When Erik is super tired, those of you that have toddlers, you know, this… one thing that I wish people would have told me, before he was a toddler, is that there's going to be a moment where the triggers that tell you your child is tired completely change. It was like overnight it was – poof – completely different.

Erik doesn't do the rubbing the eyes thing anymore. When he's tired, he starts running around like crazy because he wants to show you he's not tired. That's what he does. So when he starts getting really active at night, we're like, okay, it's bedtime. Time to go to bed, because you've had too much. 

But it's learning what are the cues? How do I figure out what my child needs until my child is verbal enough to be able to express what they need? 

At this point, and this is so cool because he's only 25 months but, he'll tell us now when he's tired. He'll let us know. And that's really cool, because we don't have to wait until he starts going kind of crazy in order to know that he's tired. 

So, if you start to think that, okay, my child's just learning how to be a human, how to interact with me, how to tell me what their needs are, and then when you respond, and I think this is critically important – if your child is trying to figure out how to be a good human, how to interact with other people, they're looking to us for the way to react.

It is really important for us as the parent, as the leader in the household, as the figure that is going to teach our child or our children how to be a good human, that we respond in a good way.

For me, this was so enlightening. It is my job to teach Erik how to respond in this situation. If I start to scream or yell, what does that show him about how to treat people? Especially when he's coming at us like, I don't feel good, or I'm tired or, I just don't know what to do here, and as a parent, we yell, or we tell them that they're bad, what does that do to his ability to be a good human and to learn how to respond to other people?

We must show them how to react to other people

When I'm in the store and I hear a kid yell, and the parent yells at the kid, “STOP YELLING!” Okay, you're teaching your child to yell and that you get what you want or you impose your will by yelling. When your kid wants to impose their will, what are they going to do? They're going to yell. I always think It's like it's so ironic when I see that.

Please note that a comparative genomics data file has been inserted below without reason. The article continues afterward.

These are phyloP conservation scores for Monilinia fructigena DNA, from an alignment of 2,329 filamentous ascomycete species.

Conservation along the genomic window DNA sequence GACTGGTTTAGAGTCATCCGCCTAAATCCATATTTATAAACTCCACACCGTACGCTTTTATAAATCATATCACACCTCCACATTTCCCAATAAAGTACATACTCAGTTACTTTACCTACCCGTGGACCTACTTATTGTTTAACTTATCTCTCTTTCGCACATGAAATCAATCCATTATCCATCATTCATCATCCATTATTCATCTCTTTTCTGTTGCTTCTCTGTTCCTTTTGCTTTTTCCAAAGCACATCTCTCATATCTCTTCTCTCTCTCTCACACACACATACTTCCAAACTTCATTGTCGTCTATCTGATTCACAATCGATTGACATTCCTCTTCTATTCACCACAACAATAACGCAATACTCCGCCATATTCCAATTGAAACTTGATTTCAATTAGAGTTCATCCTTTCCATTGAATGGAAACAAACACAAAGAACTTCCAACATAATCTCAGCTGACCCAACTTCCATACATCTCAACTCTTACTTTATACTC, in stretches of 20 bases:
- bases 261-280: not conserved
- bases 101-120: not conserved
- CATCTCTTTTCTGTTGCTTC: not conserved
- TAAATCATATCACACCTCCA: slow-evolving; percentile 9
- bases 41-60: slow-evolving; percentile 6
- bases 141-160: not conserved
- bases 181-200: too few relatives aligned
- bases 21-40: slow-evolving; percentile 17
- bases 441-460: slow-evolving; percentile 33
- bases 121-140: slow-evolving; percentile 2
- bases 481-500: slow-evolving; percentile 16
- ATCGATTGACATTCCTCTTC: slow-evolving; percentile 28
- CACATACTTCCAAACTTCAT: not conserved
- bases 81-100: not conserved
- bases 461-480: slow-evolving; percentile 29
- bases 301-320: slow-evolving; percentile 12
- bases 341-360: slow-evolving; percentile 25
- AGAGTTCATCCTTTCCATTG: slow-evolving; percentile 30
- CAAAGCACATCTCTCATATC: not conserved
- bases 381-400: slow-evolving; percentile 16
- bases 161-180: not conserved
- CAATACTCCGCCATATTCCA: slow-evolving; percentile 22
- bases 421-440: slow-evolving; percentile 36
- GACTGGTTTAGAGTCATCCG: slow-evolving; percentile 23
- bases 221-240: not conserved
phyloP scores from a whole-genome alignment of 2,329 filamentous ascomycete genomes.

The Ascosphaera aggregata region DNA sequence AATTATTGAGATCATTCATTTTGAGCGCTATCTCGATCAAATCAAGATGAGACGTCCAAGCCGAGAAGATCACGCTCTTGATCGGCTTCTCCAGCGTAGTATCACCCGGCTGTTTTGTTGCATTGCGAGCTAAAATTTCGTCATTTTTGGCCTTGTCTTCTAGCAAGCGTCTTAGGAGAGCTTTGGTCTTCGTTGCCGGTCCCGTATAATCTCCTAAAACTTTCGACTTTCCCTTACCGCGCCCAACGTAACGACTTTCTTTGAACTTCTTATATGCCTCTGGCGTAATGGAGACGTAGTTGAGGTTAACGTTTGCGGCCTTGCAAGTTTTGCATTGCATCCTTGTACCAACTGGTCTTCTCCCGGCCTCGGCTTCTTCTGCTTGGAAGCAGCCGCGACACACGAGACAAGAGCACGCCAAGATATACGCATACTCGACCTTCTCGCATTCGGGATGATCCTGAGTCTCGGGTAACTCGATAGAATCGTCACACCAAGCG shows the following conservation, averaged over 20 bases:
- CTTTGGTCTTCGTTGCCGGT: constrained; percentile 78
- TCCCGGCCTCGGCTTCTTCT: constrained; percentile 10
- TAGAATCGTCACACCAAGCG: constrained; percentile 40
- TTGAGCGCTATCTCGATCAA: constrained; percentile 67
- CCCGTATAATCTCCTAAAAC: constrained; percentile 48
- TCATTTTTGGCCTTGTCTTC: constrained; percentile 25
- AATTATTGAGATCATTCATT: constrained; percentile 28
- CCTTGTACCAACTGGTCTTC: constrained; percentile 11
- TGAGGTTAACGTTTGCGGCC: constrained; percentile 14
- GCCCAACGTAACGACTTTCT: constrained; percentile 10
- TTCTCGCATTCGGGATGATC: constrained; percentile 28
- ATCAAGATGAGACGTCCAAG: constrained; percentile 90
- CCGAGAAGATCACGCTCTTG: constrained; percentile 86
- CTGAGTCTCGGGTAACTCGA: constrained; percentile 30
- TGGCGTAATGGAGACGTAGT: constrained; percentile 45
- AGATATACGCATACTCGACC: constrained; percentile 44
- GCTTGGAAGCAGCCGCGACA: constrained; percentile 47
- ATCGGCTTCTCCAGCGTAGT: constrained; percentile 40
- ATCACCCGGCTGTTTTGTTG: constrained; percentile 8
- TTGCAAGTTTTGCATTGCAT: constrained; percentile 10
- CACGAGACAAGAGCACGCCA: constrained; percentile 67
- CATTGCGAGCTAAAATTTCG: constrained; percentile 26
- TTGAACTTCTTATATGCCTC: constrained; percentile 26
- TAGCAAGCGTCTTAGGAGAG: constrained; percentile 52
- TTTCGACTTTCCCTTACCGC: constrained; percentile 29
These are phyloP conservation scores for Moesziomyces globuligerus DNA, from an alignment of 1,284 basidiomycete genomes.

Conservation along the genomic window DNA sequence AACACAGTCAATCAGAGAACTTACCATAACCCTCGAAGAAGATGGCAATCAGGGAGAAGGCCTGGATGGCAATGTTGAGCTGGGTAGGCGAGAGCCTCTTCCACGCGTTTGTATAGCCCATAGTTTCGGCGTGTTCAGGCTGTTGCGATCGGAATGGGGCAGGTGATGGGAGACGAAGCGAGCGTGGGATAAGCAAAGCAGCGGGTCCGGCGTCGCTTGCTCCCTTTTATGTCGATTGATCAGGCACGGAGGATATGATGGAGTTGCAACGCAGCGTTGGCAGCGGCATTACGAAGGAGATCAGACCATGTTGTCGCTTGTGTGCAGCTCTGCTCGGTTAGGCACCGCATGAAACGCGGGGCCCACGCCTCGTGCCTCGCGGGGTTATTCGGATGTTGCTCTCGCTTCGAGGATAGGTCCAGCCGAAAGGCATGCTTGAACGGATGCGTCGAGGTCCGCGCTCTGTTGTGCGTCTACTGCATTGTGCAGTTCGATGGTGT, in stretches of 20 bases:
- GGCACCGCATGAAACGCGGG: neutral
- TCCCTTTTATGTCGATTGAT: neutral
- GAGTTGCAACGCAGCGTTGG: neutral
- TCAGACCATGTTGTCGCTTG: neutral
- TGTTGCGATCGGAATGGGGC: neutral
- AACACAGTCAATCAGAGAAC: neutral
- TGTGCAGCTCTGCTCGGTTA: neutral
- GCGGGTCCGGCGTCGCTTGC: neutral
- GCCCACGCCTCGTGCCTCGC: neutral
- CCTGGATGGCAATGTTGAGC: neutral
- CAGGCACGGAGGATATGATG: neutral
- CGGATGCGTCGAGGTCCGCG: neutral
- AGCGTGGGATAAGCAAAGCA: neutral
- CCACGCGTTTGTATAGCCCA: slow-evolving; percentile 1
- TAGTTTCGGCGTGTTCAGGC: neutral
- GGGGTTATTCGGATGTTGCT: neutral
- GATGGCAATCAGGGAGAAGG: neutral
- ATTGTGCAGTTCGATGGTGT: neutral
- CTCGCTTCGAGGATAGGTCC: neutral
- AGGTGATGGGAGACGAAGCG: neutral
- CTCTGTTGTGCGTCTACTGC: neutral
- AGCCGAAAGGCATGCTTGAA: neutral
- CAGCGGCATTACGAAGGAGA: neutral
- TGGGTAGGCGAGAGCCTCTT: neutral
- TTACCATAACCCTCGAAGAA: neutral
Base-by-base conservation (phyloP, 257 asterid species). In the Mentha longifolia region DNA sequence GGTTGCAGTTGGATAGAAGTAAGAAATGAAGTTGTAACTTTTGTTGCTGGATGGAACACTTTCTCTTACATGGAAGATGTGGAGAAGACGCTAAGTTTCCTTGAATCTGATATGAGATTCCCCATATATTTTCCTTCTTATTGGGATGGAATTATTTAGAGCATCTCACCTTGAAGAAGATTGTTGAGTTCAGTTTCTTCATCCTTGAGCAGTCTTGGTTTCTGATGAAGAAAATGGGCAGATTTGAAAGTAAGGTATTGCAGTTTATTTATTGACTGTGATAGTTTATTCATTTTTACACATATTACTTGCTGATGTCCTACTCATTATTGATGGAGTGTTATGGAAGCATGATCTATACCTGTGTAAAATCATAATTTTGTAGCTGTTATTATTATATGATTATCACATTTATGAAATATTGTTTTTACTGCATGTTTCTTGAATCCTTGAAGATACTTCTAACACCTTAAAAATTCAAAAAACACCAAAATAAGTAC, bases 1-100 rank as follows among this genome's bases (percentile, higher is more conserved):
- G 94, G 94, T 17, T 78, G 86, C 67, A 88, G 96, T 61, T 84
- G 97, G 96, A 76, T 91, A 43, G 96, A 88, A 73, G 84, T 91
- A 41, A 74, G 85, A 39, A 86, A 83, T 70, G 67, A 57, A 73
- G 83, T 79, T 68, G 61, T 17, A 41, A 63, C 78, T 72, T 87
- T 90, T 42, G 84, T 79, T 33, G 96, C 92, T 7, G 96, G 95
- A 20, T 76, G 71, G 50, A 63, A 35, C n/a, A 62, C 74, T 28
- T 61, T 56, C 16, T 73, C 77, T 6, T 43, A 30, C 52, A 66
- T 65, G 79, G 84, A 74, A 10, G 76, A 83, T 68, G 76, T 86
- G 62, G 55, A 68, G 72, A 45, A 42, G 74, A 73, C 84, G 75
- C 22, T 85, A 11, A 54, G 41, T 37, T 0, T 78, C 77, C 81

I understand that it's really hard, you have days where nothing seems to be going right, you’re trying to get things done, and your toddler seems to need you all day long. Or, they're really pushing you that day to try to figure out where your limits are that day, and again, they're not trying to be bad. If anything, they're trying to figure out – Mom, are you there for me, Dad, are you there for me? Are you going to keep me in check? Are you going to make sure I'm safe? Make sure I'm okay?

It is so important for us to respond with love and kindness and understanding. I know for some of you that's going to be so hard because, “No, I'm the authority here”, and yes, you can be the authority, and you put in the limits. Your kids need you to do that. But the way in which you do it, you can get down on their level and you say No, I'm not going to let you do this, or you can yell and scream, and show them that that's how you get your way.

I prefer the former. I prefer getting down that level and say, No, I'm not going to let you do this. In our house, what we personally do is, we reserve “NO” and raising our voices for things that are important for when Erik is either going to hurt himself or hurt another living being. 

If he's being rough with one of the cats, we will usually physically pick him up and move him. But if we're across the room and it looks like he's going to hurt one of the cats, that is an opportunity where I raised my voice and tell him “No.” If he's running to the end of the driveway, that is when I will raise my voice and say “No.”.

But we try to reserve that because the problem is if everything coming out of your mouth is raised voice and “No,” then eventually, your kids just tune that out because it doesn't have any importance. But with Erik, when when we raise our voice and we say no, he stops because it means uh oh, that's got to be something. Mama and Dada don't usually do that. And so that has worked really really well for us, it just has. 

I would love for you to check out Janet's podcasts and check out Janet's books. I don't know Janet other than listening to her podcast and reading her book. Her name is Janet Lansbury. The book is called “No Bad Kids.” We'll put the links in the show notes. 

I really hope that this episode will help you think a little bit differently the next time you react when you feel like your kids are pushing your buttons.

Thank you so much and Mama's, you have a great week. I'll see you soon. 

Thank you for listening to Small Biz Mama with Kristin Ingram.

If you’d like to learn how to create more margin in your life, please visit us at SmallBizMama.com

That's SmallBizMama.com

Links mentioned 

No Bad Kids by Janet Lansbury

Janet Lansbury Unruffled

​Disclosure: We professionally create this podcast that receives compensation from companies that we talk about. So you must assume that any link you click is an affiliate link. Kristin and Ingram Digital Media only have affiliate relationships with companies that we believe in wholeheartedly. We are independently owned, and all of our opinions are​ our own.